I really thought I could stay strong and keep the tears in… but I couldn’t.
Darius the Great is Not Okay was a book that sucked me in from the beginning and kept me in its grip the entire time. It captivated me so much that it even made me cry, which, if you know me, is no easy feat when it comes to books.
Today for my stop in the Darius the Great is Not Okay blog tour, I’ll be doing a review of the book! I was super excited when I was offered this opportunity because this book is one that I’ve been anticipating so much—and if you haven’t already added this to your TBRs, you NEED to.
Thank you to Penguin Random House for providing me a copy of the book in exchange for a spot on the blog tour and promotion of the book!
Adib Khorram, publishing August 28, 2018
Darius doesn’t think he’ll ever be enough, in America or in Iran. Hilarious and heartbreaking, this unforgettable debut introduces a brilliant new voice in contemporary YA.
Darius Kellner speaks better Klingon than Farsi, and he knows more about Hobbit social cues than Persian ones. He’s a Fractional Persian–half, his mom’s side–and his first-ever trip to Iran is about to change his life.
Darius has never really fit in at home, and he’s sure things are going to be the same in Iran. His clinical depression doesn’t exactly help matters, and trying to explain his medication to his grandparents only makes things harder. Then Darius meets Sohrab, the boy next door, and everything changes. Soon, they’re spending their days together, playing soccer, eating faludeh, and talking for hours on a secret rooftop overlooking the city’s skyline. Sohrab calls him Darioush—the original Persian version of his name—and Darius has never felt more like himself than he does now that he’s Darioush to Sohrab.
Adib Khorram’s brilliant debut is for anyone who’s ever felt not good enough—then met a friend who makes them feel so much better than okay.
Adib Khorram is an author, a graphic designer, and a tea enthusiast. If he’s not writing (or at his day job), you can probably find him trying to get his 100 yard Freestyle (SCY) under a minute, or learning to do a Lutz Jump. He lives in Kansas City, Missouri. This is his first novel.
Darius the Great is Not Okay was an absolutely amazing book for me. It actually made me cry (which I say doesn’t happen often but is not happening more and more frequently??), I saw myself so much in Darius, and each time I put the book down I just wanted to pick it back up and read more.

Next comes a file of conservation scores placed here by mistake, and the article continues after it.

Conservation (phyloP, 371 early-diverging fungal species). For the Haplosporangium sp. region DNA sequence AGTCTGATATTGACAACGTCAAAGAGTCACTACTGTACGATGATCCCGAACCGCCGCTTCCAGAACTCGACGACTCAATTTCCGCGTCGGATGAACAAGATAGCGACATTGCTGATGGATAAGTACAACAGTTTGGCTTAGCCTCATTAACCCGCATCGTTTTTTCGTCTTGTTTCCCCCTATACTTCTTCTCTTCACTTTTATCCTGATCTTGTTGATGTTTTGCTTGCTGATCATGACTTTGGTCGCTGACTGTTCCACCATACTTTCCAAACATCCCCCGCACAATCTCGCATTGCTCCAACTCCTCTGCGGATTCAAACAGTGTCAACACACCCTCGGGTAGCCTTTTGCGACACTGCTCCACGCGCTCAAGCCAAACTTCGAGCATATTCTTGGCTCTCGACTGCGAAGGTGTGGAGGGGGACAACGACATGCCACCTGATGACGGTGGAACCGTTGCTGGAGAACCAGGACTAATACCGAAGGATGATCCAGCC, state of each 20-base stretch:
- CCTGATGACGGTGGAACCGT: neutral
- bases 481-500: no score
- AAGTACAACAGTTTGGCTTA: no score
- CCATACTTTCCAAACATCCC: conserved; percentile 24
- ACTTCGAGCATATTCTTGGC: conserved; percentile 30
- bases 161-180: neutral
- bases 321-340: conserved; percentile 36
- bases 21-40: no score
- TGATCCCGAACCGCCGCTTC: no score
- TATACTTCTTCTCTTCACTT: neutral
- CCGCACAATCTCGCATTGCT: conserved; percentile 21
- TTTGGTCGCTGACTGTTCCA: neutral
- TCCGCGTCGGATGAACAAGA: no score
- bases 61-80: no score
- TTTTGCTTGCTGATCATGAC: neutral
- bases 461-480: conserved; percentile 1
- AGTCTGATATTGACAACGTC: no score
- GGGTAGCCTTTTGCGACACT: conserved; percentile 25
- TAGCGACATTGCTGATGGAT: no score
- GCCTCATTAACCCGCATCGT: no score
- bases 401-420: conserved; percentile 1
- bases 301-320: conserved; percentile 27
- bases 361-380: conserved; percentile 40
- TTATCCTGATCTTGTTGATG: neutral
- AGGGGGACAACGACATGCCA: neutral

Darius the Great is Not Okay is about a boy named Darius, who has never really been in touch with his Persian identity until visiting Iran—and his family—for the first time. It’s about family and friendship and mental health and learning to be okay with not being okay. It’s about finding who you are and making connections with other people and it’s just overall a beautiful story about a boy coming to terms with himself.
I have to say: it is honestly, truly one of my favorite contemporaries of the year. And it is honestly, truly unforgettable.
The book quite character-driven, as it’s focused on Darius’ development, and I REALLY loved it. Darius is such a sweet, lovable character, and you can’t help but get attached to him and root for him throughout the book. What he feels, you feel (and I lowkey almost hate that because I ENDED UP CRYING).
The writing is super easy to read, enjoyable, and engaging. Darius’ voice is really hilarious (and, again, almost reminds me a little of Alice Oseman’s writing voice?) and I felt compelled to pick the book back up right after I put it down.
One of the things I loved most about this book was the depression representation, which was… absolutely amazing. Granted, I haven’t seen a LOT of depression rep in books, but this is definitely one of the best representations I’ve read.